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WE’RE STANDING in the master bathroom upstairs, and Peter says, “This was our kitchen.”

Nearby is a small sitting room: It was once the dining room. And their large, comfortable bedroom? It used to be the living room.

So how did it all get up here, high over Lake Washington in Seattle’s Laurelhurst neighborhood?

“We lifted the house,” says Aimee, Peter’s wife.

“It was definitely something we’d not heard of before,” he adds.

The couple set out with a desire to add a grown-up master suite to their 76-year-old, 1,600-square-foot Cape Cod bungalow, cut up and closed off. They thought a new second floor was the way to go on that. Tear off the roof, head upward.

But their architect, Amy Janof of Janof Architecture, had a different idea. Keep the roof right where it is and hoist up the house. Insert an entirely new main floor between old house and the foundation. Why? Because, Janof says, “the house was tiny, needed a new kitchen and had such poor connection to the backyard (the two original bedrooms and bathrooms took up that whole end of the house).

“It was a much more ambitious project, but it gave them a much more livable home.” And the opportunity for the couple to rid themselves of worn knob-and-tub wiring, encrusted plumbing and single-pane windows while adding insulation.

Aimee and Peter trusted their gut and their team: Janof, contractor Joe McKinstry of Joseph McKinstry Construction Co. and structural engineer Harriott Valentine Engineers.

“Amy was down-to-earth and honest,” Peter says. “She had never done this before. Joe had never done this before. But it was the best thing to do, and they told us everything all along the way.”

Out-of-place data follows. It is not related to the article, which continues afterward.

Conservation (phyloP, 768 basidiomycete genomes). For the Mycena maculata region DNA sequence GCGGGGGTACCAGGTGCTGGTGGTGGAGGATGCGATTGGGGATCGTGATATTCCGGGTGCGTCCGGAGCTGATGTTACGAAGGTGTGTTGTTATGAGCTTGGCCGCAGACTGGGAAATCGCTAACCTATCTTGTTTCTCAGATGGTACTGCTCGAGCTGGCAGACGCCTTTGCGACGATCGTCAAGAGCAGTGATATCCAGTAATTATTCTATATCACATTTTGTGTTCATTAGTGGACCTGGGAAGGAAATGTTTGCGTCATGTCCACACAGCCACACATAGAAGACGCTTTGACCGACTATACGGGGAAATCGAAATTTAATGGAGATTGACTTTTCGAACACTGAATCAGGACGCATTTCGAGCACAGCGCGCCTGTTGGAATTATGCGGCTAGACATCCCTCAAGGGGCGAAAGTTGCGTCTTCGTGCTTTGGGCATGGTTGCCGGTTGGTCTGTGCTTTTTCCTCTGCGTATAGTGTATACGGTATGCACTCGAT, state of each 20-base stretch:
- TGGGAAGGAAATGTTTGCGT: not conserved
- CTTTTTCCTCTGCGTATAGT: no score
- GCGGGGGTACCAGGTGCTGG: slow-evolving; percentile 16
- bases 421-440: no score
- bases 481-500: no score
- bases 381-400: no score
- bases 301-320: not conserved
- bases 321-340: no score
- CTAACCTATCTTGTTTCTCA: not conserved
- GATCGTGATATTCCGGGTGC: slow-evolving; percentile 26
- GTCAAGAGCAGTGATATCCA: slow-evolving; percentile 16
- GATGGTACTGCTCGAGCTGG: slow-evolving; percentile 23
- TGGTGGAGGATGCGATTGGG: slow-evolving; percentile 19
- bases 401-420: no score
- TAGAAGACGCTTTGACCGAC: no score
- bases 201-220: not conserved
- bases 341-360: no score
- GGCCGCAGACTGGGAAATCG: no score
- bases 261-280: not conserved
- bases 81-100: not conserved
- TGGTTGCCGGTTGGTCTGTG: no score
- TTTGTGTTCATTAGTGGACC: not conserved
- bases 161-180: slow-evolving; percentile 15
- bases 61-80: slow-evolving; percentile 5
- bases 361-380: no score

Meanwhile, the company hired to do the lifting, Kunkel Moving and Raising, has done this kind of thing before, since 1911. There is not so much as a crack in the old plaster walls.

The new main floor offers up a living and dining room, spacious and open to the deck and water views beyond with a double set of French doors. Janoff respected the home’s history and the traditional desires of her clients (in moldings, fireplace mantels, floors in white oak), while adding just a touch of contemporary throughout (walls painted in shades of gray, colors from the Restoration Hardware palette, paint from Miller Paints). The country kitchen, across the back of the home, is large (more than twice the size of the old) and classic with white cabinetry from Acorn Custom Cabinets, white subway tiles and counters in honed Absolute Black granite from Architectural StoneWerkes. A small powder room holds large glam with a white marble counter and sparkling chandelier (one of a number that homeowner Aimee had installed throughout their new spaces).

One floor up in the old house, the former kitchen makes for a fine new master bath; white hexagonal tile floors, his-and-hers pedestal sinks. Waving at the soaking tub, Peter says, “This is where the refrigerator and stove were.”

Living room as master bedroom comes with a fireplace, romantic and just plain useful. The former dining room? A sitting room (one with a bay window), a space Peter uses to tie fishing flies.

The house that Peter knew was too small when he bought it (beating out multiple offers the day it hit the market during the recession in 2010) is now perfect at 2,700 square feet, the couple says.

“We wanted to be in Seattle, but this place feels like we’re way out of the city,” Peter says.

Their architect credits the couple for going for it. “Major points for courage,” says Janof.

Rebecca Teagarden writes about architecture and design for Pacific NW magazine. Benjamin Benschneider is a magazine staff photographer.